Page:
Influence of Foliar Application with Potassium and Magnesium on Growth, Yield and Oil Quality of “Koroneiki” Olive Trees

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Background: The successful orchard management practices are directed toward obtaining a suitable yield with good fruit quality. One of the most important cultural practices is the mineral nutrition especially in the new reclaimed lands. Under sandy soil conditions the water and nutrient holding capacity is poor, so foliar application is a high efficiency to satisfy plant requirement with nutrient elements directly and quickly and economic than soil fertilizer. Although, the well known physiological roles of magnesium and potassium in plant metabolism, the number of studies addressing their significance effects on olive oil quality appears very limited. Objective: Therefore, the objective of this study was to evaluate the effects of foliar application with magnesium and potassium on growth, yield, fruit quality, physical and chemical oil properties. Materials and Methods: This study was conducted during two successive seasons 2014 and 2015 on 10 years old Koroneiki olive trees planted at 5×5 m grown in sandy soil at the experimental research station of National Research Center at El-Nobarya, El-Behera governorate Egypt. Trees were sprayed twice at final fruit set stage and 1 month later with magnesium sulphate at (0.5 and 1.5%) and potassium sulphate at (3 and 5%), besides control (spraying with water only). Results: Results indicated that the different concentrations of foliar application with magnesium and potassium sulphate especially 1.5 and 3% respectively improved the vegetative growth, fruit set, yield, fruit quality and oil content of Koroneiki olives. All samples of oils were classified as extra virgin olive oil. Free fatty acids, peroxide, iodine values, K232 and K268 significantly decreased. While, the oxidative stability significantly increased, furthermore it is higher in second season than the first season. Analysis of fatty acids composition by GC-capillary column of these oils indicated that the monounsaturated fatty acid (MUSFA) in particular oleic acid for samples which applied with magnesium and potassium sulphate was increased, whereas polyunsaturated fatty acids (PUSFA) in particular linoleic acid was decreased. The highest oleic acid content and the lowest K232 and K268 factors express the effectiveness of treatment on oil quality. Conclusion: The results of this study clearly demonstrate that spraying magnesium sulphate at 1.5% and potassium sulphate at 3% twice at final fruit set stage and one month later improving growth, yield, fruit quality and physical and chemical oil properties of Koroneiki olive. Thus, it may be recommended spray with this treatment under similar conditions.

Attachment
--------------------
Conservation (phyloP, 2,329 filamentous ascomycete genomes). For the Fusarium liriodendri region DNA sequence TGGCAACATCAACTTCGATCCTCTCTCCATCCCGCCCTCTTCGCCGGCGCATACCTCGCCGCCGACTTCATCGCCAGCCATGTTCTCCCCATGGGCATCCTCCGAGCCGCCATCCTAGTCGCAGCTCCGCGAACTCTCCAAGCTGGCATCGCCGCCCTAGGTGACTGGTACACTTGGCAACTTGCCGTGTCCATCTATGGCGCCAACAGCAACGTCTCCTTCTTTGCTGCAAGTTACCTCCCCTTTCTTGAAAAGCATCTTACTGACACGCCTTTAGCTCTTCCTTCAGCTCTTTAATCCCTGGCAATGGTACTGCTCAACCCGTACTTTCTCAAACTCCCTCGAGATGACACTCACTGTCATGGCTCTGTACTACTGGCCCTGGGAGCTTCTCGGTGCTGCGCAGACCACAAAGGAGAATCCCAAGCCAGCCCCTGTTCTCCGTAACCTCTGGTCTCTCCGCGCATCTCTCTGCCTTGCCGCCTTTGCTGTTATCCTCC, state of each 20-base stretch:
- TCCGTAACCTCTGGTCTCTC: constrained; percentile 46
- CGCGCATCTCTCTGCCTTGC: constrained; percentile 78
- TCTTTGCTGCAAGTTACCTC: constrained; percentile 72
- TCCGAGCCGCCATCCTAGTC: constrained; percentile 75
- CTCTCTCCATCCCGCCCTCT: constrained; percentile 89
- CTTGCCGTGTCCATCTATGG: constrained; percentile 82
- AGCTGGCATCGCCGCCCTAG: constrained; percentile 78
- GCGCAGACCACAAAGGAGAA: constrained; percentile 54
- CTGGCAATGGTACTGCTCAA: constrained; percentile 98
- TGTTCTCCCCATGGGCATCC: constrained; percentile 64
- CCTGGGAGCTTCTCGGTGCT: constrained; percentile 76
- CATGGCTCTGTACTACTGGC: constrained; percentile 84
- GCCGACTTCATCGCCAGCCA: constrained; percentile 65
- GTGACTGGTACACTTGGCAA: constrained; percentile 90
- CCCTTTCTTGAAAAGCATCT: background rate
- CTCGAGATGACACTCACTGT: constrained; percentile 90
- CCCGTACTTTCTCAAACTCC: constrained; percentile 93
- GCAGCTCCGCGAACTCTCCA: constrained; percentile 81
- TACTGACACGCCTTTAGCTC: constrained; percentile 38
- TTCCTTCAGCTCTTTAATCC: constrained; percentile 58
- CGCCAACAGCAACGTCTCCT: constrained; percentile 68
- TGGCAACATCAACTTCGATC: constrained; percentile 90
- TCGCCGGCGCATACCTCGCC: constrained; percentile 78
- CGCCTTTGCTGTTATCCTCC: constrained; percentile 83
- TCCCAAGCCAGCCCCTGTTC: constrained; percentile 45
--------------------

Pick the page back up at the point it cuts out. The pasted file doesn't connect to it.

Thanaa Sh. M. Mahmoud
Enaam Sh. A. Mohamed
T.F. El-Sharony
American Journal of Food Technology